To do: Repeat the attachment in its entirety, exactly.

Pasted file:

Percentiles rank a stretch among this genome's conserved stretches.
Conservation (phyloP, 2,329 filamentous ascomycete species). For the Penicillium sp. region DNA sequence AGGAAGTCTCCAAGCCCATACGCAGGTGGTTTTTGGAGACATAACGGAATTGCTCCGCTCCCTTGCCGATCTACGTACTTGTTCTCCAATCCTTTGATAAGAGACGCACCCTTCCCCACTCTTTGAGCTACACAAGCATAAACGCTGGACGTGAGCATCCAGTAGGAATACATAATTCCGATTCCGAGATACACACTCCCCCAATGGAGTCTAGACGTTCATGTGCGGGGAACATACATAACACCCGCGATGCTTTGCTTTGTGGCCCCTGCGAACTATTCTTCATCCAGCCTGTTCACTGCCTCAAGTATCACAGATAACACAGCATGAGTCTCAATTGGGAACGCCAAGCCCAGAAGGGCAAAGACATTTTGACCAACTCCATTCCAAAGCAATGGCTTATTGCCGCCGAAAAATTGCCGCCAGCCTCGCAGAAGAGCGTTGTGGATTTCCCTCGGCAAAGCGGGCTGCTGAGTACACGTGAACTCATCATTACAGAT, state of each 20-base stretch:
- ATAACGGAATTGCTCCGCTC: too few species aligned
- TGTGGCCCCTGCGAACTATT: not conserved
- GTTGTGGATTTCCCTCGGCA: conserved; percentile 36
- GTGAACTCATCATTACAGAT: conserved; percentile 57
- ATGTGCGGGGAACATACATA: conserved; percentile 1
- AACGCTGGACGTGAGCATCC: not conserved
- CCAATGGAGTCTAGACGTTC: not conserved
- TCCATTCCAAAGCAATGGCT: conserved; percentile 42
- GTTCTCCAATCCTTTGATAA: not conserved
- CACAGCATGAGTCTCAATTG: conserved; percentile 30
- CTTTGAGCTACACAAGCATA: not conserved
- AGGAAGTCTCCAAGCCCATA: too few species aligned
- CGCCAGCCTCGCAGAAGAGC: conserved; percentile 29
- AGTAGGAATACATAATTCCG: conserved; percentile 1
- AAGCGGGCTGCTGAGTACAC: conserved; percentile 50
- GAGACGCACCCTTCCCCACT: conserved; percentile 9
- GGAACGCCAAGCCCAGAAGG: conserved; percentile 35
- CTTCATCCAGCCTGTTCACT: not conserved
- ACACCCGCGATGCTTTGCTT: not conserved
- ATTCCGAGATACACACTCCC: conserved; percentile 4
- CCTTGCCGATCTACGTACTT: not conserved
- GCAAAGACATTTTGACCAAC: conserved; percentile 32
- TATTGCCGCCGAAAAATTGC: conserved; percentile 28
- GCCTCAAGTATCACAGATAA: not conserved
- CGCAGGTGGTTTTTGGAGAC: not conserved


Percentiles rank a stretch among this genome's conserved stretches.
Conservation (phyloP, 2,329 filamentous ascomycete species). For the Penicillium sp. region DNA sequence AGGAAGTCTCCAAGCCCATACGCAGGTGGTTTTTGGAGACATAACGGAATTGCTCCGCTCCCTTGCCGATCTACGTACTTGTTCTCCAATCCTTTGATAAGAGACGCACCCTTCCCCACTCTTTGAGCTACACAAGCATAAACGCTGGACGTGAGCATCCAGTAGGAATACATAATTCCGATTCCGAGATACACACTCCCCCAATGGAGTCTAGACGTTCATGTGCGGGGAACATACATAACACCCGCGATGCTTTGCTTTGTGGCCCCTGCGAACTATTCTTCATCCAGCCTGTTCACTGCCTCAAGTATCACAGATAACACAGCATGAGTCTCAATTGGGAACGCCAAGCCCAGAAGGGCAAAGACATTTTGACCAACTCCATTCCAAAGCAATGGCTTATTGCCGCCGAAAAATTGCCGCCAGCCTCGCAGAAGAGCGTTGTGGATTTCCCTCGGCAAAGCGGGCTGCTGAGTACACGTGAACTCATCATTACAGAT, state of each 20-base stretch:
- ATAACGGAATTGCTCCGCTC: too few species aligned
- TGTGGCCCCTGCGAACTATT: not conserved
- GTTGTGGATTTCCCTCGGCA: conserved; percentile 36
- GTGAACTCATCATTACAGAT: conserved; percentile 57
- ATGTGCGGGGAACATACATA: conserved; percentile 1
- AACGCTGGACGTGAGCATCC: not conserved
- CCAATGGAGTCTAGACGTTC: not conserved
- TCCATTCCAAAGCAATGGCT: conserved; percentile 42
- GTTCTCCAATCCTTTGATAA: not conserved
- CACAGCATGAGTCTCAATTG: conserved; percentile 30
- CTTTGAGCTACACAAGCATA: not conserved
- AGGAAGTCTCCAAGCCCATA: too few species aligned
- CGCCAGCCTCGCAGAAGAGC: conserved; percentile 29
- AGTAGGAATACATAATTCCG: conserved; percentile 1
- AAGCGGGCTGCTGAGTACAC: conserved; percentile 50
- GAGACGCACCCTTCCCCACT: conserved; percentile 9
- GGAACGCCAAGCCCAGAAGG: conserved; percentile 35
- CTTCATCCAGCCTGTTCACT: not conserved
- ACACCCGCGATGCTTTGCTT: not conserved
- ATTCCGAGATACACACTCCC: conserved; percentile 4
- CCTTGCCGATCTACGTACTT: not conserved
- GCAAAGACATTTTGACCAAC: conserved; percentile 32
- TATTGCCGCCGAAAAATTGC: conserved; percentile 28
- GCCTCAAGTATCACAGATAA: not conserved
- CGCAGGTGGTTTTTGGAGAC: not conserved